This is Dudley Observatory’s Skywatch Line for Friday, May 29, through Sunday, May 31, written by Sam Salem.
On Friday, Sun rises at 5:21am and sets at 8:25pm, the first quarter Moon sets at 1:32am and rises at 11:53am. Moon reaches its first quarter phase on Friday at 11:30pm. As darkness falls on Friday and Saturday, watch the Moon as it travels in front of the constellation Leo the Lion. As stars come out, the Moon is high in the southwest below the belly of Leo’s stick-figure lion pattern. The Moon forms a nearly equilateral triangle with Leo’s Regulus to its lower right and Gamma Leonis, or Algieba, slightly fainter, more directly to the Moon’s right.
Look for Mercury in evening twilight, in the west-northwest. By this weekend, Venus has dropped out of sight. Mercury fades from magnitude –0.6 to 0.0. In a telescope it is a tiny “half-moon” shape, 7 arc-seconds in diameter.
Mars, Jupiter, and Saturn shine in the southeast to south before and during early dawn. Jupiter, the brightest, is on the right. Saturn glows pale yellow 4 degrees to Jupiter’s left. They both rise now around midnight. They straddle the border of Sagittarius and Capricornus. Mars, in dim constellation Aquarius, is 35 degrees to 40 degrees to the left of Saturn as dawn begins. It has been slowly brightening and enlarging. In a telescope, Mars is now 9 arc-seconds wide, a little gibbous disk. Neptune, at magnitude 7.9, in Aquarius, is fairly low in the east-southeast before dawn begins.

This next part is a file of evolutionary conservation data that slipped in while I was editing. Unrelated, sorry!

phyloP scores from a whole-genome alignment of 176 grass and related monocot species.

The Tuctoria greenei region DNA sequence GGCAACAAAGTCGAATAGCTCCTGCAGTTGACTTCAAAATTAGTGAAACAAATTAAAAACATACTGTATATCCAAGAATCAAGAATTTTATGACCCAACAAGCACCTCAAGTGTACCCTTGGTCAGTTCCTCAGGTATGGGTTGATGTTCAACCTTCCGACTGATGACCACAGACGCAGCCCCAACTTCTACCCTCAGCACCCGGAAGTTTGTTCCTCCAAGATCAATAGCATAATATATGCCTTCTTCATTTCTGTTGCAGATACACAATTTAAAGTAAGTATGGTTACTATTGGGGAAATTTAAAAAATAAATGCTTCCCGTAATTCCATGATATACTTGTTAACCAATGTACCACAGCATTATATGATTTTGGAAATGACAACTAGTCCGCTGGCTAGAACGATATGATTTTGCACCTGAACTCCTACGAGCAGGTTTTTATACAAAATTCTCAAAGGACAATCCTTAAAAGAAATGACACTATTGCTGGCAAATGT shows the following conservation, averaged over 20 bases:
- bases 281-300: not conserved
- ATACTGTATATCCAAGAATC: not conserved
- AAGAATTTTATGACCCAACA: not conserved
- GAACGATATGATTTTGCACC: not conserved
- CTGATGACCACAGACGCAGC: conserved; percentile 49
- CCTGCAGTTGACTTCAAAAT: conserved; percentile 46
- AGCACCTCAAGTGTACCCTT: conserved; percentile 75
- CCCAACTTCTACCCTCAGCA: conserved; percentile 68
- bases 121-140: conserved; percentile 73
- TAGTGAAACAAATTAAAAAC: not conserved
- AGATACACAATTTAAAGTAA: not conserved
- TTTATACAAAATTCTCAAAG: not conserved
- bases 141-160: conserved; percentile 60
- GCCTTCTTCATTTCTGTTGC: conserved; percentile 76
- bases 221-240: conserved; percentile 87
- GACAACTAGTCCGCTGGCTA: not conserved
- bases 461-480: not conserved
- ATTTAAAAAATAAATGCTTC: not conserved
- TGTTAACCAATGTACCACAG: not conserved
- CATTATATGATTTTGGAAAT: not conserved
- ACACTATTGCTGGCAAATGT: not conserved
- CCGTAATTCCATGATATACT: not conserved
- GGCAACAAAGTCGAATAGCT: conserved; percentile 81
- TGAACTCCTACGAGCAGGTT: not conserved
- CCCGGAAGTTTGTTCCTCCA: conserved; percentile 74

Capella is still up in the northwest in twilight, but it sets in the northwest fairly soon after dark. That leaves Vega and Arcturus as the brightest two stars in the evening sky. Both are magnitude 0. Vega shines in the east-northeast. Arcturus is very high toward the south. A third of the way from Arcturus to Vega, look for semi-circular Corona Borealis, the Northern Crown, with 2nd-magnitude star Alphecca, or Gemma, the jewel of the crown. Two thirds of the way from Arcturus to Vega is the dim Keystone of Hercules. Use binoculars or a telescope to examine the Keystone’s top edge. A third of the way from the edge’s left end to the right is 6th-magnitude M13, one of Hercules’s two great globular star clusters. In binoculars it’s a tiny glowing cotton ball. A scope resolves some of its details. M13 consists of several hundred thousand stars in a swarm about 140 light-years wide.
Friday marks the 101st anniversary of the solar eclipse permitted observation of the bending of starlight passing through the Sun’s gravitational field as predicted by Albert Einstein’s theory of relativity. Separate expeditions of the Royal Astronomical Society travelled to Brazil and off the west coast of Africa. Both made measurements of the position of stars visible close to the Sun during a solar eclipse. These observations showed that, indeed, the light of stars was bent as it passed through the gravitational field of the Sun.